Found Examples Beat Textbook Ones

One way to reduce some of students’ indifference toward English class content (should you be so fortunate as to have students whose interest rises as high as indifference), is regularly sharing current, real-world examples of the topic you’re discussing in class.

Screen capture from Q&A used to stimulate class discussionNon-textbook material works better than textbook materials on the same subject, even if it is not local or big news:

  • Non-textbook material looks real because it is real.
  • Non-textbook material shows students that there are uses for the stuff you teach.
  • Non-textbook material helps students read the way readers will read their work, right down to the “huh?”

One morning I noticed this lede paragraph in a story in the Glens Falls, NY, Post-Star that gave me a great illustration for my compare-and-contrast lessons.

Tony Chiaravalle buys and sells stuff for a living. The 46-year-old father of one from Lake George runs Main Street Exchange in Queensbury. Though his shop may not be as well-known as the one on History Channel’s popular “Pawn Stars” show, he said there are a lot of similarities and differences.

I would give students that lede and ask them to respond in writing as I posed three questions, giving students time to write each answer before I present the next question. Such informal writing forces students to look carefully at the paragraph, and it makes sure the entire class has thought about the material.

  1. Write 1-2 students explaining why you think it is or is not a good introduction to a compare-and-contrast article.
  2. In one sentence, tell what you think is unique about Main Street Exchange.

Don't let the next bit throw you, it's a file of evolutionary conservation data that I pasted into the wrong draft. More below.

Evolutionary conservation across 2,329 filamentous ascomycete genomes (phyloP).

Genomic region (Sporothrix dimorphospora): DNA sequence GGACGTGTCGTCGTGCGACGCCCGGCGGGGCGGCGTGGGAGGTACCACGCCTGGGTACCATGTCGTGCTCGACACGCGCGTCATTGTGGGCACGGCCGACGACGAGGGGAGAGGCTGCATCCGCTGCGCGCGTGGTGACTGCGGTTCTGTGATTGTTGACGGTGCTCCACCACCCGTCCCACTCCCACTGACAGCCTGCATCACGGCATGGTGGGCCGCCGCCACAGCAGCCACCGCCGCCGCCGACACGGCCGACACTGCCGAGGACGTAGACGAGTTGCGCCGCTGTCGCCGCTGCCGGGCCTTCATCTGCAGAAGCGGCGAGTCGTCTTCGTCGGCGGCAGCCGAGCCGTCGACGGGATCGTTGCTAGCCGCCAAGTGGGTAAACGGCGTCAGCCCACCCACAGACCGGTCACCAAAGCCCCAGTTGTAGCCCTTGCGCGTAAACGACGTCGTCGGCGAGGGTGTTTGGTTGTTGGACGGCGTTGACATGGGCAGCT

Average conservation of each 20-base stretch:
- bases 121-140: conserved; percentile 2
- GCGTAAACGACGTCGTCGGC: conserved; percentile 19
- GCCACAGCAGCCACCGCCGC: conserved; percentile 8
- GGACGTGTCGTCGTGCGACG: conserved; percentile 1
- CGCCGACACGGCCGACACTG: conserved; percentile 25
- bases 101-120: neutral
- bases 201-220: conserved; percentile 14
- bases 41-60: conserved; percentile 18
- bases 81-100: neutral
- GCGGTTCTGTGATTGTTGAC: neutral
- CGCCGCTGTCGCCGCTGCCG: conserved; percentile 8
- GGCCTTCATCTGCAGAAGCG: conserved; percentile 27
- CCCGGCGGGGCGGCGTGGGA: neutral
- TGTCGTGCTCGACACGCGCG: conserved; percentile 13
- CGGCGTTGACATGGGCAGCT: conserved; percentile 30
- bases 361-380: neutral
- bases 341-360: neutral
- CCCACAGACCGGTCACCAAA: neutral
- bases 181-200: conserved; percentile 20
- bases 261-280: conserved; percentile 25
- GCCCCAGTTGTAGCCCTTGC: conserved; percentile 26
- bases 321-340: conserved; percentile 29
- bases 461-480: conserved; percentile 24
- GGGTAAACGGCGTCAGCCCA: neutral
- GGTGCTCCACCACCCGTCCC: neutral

3. In one or two sentences, explain why you would or would not use that third sentence for a working thesis for a comparison essay.

By the time they get to the third question, most students have begun to see that saying two items have similarities and differences tells nothing: That statement can be made about any two items.

Once students have written their thoughts, I’d ask them to share orally what they observed. The typical class figures out without any help from me that working thesis for a comparison should specify the significant difference between the two items. Differences are distinctive.

Since the news story is a Q&A — essentially raw data — I might have students work in teams to produce a good working thesis and writing skeleton™ based on their analysis of the content of the piece. Eventually students will need to sort through their own raw data. Having had a chance to paw through someone else’s with the help of their peers gives students supported practice.

You will need to exert very little effort to find such non-textbook materials to use in class if you have annual objectives and periodically refresh your memory about what topics remain to be covered.